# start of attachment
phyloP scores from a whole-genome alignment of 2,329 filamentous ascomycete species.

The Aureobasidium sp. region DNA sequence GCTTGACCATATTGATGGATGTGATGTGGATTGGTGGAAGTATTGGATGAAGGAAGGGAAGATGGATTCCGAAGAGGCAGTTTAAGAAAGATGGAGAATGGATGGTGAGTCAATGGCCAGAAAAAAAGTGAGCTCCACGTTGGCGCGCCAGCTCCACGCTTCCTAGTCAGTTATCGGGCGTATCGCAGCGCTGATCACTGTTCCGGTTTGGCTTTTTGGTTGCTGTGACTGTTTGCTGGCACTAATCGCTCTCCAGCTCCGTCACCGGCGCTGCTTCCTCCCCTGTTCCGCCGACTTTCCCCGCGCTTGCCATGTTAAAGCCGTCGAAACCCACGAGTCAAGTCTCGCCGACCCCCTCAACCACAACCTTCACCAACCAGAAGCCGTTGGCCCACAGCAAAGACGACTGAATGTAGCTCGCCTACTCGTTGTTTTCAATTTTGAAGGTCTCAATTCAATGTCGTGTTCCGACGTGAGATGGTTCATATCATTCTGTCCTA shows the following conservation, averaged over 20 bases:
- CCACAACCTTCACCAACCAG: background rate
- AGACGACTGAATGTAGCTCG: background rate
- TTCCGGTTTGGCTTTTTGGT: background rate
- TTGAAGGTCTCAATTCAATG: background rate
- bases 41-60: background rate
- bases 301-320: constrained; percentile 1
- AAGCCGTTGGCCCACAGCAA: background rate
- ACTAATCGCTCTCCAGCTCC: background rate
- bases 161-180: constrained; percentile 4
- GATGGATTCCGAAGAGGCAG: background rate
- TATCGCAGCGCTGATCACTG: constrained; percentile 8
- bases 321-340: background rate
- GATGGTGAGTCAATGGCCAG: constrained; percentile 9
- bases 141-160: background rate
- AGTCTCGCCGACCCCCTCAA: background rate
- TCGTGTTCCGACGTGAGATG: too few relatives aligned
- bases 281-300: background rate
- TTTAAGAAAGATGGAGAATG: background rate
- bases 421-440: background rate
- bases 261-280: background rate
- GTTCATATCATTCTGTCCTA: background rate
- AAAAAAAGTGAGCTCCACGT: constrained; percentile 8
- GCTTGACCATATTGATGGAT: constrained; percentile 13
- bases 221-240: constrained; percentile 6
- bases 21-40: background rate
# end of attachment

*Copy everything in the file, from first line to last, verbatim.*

phyloP scores from a whole-genome alignment of 2,329 filamentous ascomycete species.

The Aureobasidium sp. region DNA sequence GCTTGACCATATTGATGGATGTGATGTGGATTGGTGGAAGTATTGGATGAAGGAAGGGAAGATGGATTCCGAAGAGGCAGTTTAAGAAAGATGGAGAATGGATGGTGAGTCAATGGCCAGAAAAAAAGTGAGCTCCACGTTGGCGCGCCAGCTCCACGCTTCCTAGTCAGTTATCGGGCGTATCGCAGCGCTGATCACTGTTCCGGTTTGGCTTTTTGGTTGCTGTGACTGTTTGCTGGCACTAATCGCTCTCCAGCTCCGTCACCGGCGCTGCTTCCTCCCCTGTTCCGCCGACTTTCCCCGCGCTTGCCATGTTAAAGCCGTCGAAACCCACGAGTCAAGTCTCGCCGACCCCCTCAACCACAACCTTCACCAACCAGAAGCCGTTGGCCCACAGCAAAGACGACTGAATGTAGCTCGCCTACTCGTTGTTTTCAATTTTGAAGGTCTCAATTCAATGTCGTGTTCCGACGTGAGATGGTTCATATCATTCTGTCCTA shows the following conservation, averaged over 20 bases:
- CCACAACCTTCACCAACCAG: background rate
- AGACGACTGAATGTAGCTCG: background rate
- TTCCGGTTTGGCTTTTTGGT: background rate
- TTGAAGGTCTCAATTCAATG: background rate
- bases 41-60: background rate
- bases 301-320: constrained; percentile 1
- AAGCCGTTGGCCCACAGCAA: background rate
- ACTAATCGCTCTCCAGCTCC: background rate
- bases 161-180: constrained; percentile 4
- GATGGATTCCGAAGAGGCAG: background rate
- TATCGCAGCGCTGATCACTG: constrained; percentile 8
- bases 321-340: background rate
- GATGGTGAGTCAATGGCCAG: constrained; percentile 9
- bases 141-160: background rate
- AGTCTCGCCGACCCCCTCAA: background rate
- TCGTGTTCCGACGTGAGATG: too few relatives aligned
- bases 281-300: background rate
- TTTAAGAAAGATGGAGAATG: background rate
- bases 421-440: background rate
- bases 261-280: background rate
- GTTCATATCATTCTGTCCTA: background rate
- AAAAAAAGTGAGCTCCACGT: constrained; percentile 8
- GCTTGACCATATTGATGGAT: constrained; percentile 13
- bases 221-240: constrained; percentile 6
- bases 21-40: background rate